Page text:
Talk to a Tykling: Andy Smith, Consulting Engineer

Meet the team – getting to know Andy Smith, Consulting Engineer

Tyk pours a lot of work into helping to make things better. And to make things, better. We pool a whole load of technical knowledge from some super-smart people in order to do what we do. But who are those people? Where do they hail from and how do they fit together to make the Tyk magic happen?

In this series of interview posts, we’re talking to our ‘Tyklings’ to get to know them – what they do, where they’re based and what they get up to in their spare time.

Today, it’s Andy Smith’s turn. Andy is a Consulting Engineer who ditched an early career counting bricks in favour of messing around with computers – a choice which eventually led him to be part of Tyk. Let’s grab a coffee and get to know Andy a bit better.

What do you do at Tyk?

I’ve recently joined Tyk as a Consulting Engineer. I’ve been here for about four months so far, so I’m still new. My role is to serve as a bridge between the users and the engineers. I support users while they’re getting to know the Tyk solutions, dealing with any questions, giving demos and supporting them to evaluate the service. I then deliver ongoing support to those users who sign up – at the moment, at least, as there’s scope for the role to be split in two.

Will you be travelling as part of your role?

Travel will certainly be a part of my role going forward. So far, I’ve travelled to see a user about a mile down the road from Tyk’s office in Shoreditch, but I’ll be going further afield over the coming weeks and months. I think Luxembourg is going to be first on the agenda.

Where are you usually based?

I’m still figuring that out at the moment! I think it will end up being a mix of working in the office and working from home. I like working from home – I’ve been home-based for a few years – but I also enjoy the opportunity of going into the office, especially as I’ve just started at Tyk. It’s good to go into the office and get to know people. I think it should balance out at two days in the office and three at home, but we’ll see!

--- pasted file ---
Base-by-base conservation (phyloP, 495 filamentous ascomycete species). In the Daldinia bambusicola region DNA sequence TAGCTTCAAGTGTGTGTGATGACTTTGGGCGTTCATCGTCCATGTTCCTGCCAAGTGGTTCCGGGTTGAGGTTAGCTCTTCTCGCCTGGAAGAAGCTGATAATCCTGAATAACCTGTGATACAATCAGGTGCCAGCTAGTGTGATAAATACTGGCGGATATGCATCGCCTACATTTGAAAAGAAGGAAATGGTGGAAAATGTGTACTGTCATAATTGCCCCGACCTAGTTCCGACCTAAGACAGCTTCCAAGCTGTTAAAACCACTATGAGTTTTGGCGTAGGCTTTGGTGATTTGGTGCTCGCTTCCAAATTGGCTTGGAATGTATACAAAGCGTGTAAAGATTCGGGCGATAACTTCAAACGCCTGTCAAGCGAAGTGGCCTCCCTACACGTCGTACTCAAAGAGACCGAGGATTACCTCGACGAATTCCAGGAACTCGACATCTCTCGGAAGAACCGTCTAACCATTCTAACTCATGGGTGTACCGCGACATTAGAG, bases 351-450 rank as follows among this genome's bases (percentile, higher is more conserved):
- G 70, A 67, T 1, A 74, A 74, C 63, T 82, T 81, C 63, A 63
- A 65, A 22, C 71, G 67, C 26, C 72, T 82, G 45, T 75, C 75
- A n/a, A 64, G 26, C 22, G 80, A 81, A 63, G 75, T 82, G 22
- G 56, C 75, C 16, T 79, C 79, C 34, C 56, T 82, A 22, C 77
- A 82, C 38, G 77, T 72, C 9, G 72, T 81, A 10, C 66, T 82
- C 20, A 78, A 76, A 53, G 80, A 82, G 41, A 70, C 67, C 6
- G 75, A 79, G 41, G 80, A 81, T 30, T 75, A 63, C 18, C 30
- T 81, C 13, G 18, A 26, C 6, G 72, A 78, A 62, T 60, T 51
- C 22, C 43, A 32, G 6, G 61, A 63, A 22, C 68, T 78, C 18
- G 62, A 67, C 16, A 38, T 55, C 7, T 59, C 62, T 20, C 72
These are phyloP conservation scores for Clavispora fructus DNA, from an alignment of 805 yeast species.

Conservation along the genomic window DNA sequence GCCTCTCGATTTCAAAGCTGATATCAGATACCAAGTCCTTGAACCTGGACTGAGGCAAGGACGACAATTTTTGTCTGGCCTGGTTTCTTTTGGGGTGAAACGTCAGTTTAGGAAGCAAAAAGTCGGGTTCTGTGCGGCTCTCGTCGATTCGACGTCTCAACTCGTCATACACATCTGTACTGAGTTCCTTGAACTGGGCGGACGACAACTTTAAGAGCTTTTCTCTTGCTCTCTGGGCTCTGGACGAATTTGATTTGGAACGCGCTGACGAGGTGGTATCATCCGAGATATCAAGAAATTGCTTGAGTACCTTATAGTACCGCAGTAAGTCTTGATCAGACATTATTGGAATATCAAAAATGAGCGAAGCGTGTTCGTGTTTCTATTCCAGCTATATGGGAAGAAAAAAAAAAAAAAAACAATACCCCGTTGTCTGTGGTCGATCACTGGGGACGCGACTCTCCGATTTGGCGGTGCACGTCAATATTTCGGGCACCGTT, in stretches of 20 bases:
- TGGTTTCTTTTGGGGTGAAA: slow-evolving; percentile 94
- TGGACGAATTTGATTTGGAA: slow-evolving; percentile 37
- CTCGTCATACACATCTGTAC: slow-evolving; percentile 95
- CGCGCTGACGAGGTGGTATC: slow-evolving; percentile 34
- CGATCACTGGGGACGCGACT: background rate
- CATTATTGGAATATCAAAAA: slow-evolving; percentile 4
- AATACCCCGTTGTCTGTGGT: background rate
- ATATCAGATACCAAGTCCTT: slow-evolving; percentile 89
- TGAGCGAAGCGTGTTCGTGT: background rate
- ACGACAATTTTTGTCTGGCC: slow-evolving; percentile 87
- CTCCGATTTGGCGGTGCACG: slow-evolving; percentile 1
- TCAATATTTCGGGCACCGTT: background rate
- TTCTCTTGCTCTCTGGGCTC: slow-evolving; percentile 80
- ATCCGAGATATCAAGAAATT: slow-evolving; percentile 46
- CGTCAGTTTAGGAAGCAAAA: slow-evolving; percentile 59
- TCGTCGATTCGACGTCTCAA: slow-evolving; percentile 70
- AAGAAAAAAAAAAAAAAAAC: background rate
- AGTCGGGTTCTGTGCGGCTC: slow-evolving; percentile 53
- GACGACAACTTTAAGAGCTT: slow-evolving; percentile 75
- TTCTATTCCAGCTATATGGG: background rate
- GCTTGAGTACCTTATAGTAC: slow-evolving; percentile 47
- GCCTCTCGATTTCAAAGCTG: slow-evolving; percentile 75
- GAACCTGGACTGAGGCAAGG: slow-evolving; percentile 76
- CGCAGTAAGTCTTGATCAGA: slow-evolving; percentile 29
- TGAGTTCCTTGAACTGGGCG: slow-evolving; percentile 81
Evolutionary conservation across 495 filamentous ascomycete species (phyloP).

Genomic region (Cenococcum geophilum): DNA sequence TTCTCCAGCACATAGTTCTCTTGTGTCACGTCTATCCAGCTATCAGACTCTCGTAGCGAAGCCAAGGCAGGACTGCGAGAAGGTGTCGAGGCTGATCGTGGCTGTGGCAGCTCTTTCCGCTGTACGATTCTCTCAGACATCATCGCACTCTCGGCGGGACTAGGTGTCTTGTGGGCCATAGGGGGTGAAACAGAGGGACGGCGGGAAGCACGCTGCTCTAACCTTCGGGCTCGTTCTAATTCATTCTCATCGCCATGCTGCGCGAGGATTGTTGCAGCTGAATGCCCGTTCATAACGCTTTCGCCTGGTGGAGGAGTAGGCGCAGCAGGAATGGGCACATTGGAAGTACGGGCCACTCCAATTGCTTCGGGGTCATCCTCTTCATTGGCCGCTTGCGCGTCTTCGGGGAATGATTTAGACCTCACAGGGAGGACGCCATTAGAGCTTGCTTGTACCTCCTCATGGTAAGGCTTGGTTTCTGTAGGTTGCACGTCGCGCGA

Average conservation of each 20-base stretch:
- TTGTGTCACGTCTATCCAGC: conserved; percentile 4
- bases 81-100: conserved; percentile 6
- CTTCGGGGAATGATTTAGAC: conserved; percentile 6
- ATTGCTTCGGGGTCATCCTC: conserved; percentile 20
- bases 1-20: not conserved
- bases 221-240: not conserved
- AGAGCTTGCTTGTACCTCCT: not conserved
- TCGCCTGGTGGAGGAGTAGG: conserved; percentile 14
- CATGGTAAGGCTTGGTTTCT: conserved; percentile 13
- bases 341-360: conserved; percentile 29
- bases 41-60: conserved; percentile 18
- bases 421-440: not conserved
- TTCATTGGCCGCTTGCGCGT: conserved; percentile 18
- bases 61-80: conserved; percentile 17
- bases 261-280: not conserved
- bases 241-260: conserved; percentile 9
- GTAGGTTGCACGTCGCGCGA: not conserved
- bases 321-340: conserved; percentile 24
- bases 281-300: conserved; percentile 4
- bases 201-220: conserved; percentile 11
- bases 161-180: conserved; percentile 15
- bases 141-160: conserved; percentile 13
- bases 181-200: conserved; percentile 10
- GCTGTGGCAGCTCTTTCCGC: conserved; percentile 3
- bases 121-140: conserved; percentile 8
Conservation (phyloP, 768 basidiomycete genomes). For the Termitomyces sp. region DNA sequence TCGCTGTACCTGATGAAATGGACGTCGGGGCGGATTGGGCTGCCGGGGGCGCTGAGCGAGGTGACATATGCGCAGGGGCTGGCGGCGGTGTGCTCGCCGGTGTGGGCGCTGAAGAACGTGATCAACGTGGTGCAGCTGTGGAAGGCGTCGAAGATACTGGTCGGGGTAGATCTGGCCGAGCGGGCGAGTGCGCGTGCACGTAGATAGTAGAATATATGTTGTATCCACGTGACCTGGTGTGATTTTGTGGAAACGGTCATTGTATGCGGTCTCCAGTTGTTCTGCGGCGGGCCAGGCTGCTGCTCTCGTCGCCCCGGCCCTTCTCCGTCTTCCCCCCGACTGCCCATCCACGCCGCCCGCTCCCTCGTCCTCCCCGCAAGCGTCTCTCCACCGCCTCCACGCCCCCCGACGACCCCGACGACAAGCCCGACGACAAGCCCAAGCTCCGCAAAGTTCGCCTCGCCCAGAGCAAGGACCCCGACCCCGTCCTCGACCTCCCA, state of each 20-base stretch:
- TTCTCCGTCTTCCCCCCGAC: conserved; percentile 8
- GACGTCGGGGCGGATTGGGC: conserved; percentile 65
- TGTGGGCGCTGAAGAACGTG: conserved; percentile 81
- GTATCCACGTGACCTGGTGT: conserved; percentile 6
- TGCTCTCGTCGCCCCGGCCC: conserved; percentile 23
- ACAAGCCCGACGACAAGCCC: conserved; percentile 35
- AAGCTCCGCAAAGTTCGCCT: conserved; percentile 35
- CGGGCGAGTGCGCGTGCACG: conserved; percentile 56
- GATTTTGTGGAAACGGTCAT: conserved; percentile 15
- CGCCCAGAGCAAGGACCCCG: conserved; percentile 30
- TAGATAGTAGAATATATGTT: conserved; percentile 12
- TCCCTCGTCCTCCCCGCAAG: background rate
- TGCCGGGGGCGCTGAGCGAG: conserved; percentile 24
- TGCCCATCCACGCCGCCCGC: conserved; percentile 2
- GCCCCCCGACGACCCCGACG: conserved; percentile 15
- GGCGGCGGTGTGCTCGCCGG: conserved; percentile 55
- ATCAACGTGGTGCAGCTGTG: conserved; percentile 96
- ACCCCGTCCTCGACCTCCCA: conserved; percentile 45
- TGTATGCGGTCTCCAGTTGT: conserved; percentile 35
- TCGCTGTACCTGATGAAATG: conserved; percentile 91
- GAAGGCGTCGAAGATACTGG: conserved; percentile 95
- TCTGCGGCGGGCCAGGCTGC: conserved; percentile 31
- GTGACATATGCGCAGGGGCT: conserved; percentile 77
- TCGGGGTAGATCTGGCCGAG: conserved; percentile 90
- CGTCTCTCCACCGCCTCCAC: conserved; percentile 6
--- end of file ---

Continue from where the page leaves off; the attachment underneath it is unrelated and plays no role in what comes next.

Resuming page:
In terms of your role, or the industry more widely, is there a particular problem that you wish you could fix?

I’ve worked for other companies that work in this space and over the past few years I’ve heard customers asking for products that are easy to use and fit in with their automated DevOps pipelines. Many vendors will claim this is true of their products, but that might not always be the reality.  Tyk’s solution is a very modern, cloud native platform which fits in very well with current ways of working and automation needs.

Also, in other companies that I’ve worked for, when potential users wanted to evaluate the product, the company would want to control the evaluation process really tightly, so see use cases upfront and have everything really tightly documented. At Tyk, it’s much more about doing things at the potential user’s pace. That might mean letting them do things largely on their own, just pinging us the odd question. Or it could mean more intensive support. Either way is fine – it’s about fitting with the client’s pace.

I think the fact that it’s a much more usable solution makes it easier – you don’t need bespoke training, it’s easy to install… it’s a much more consumable product.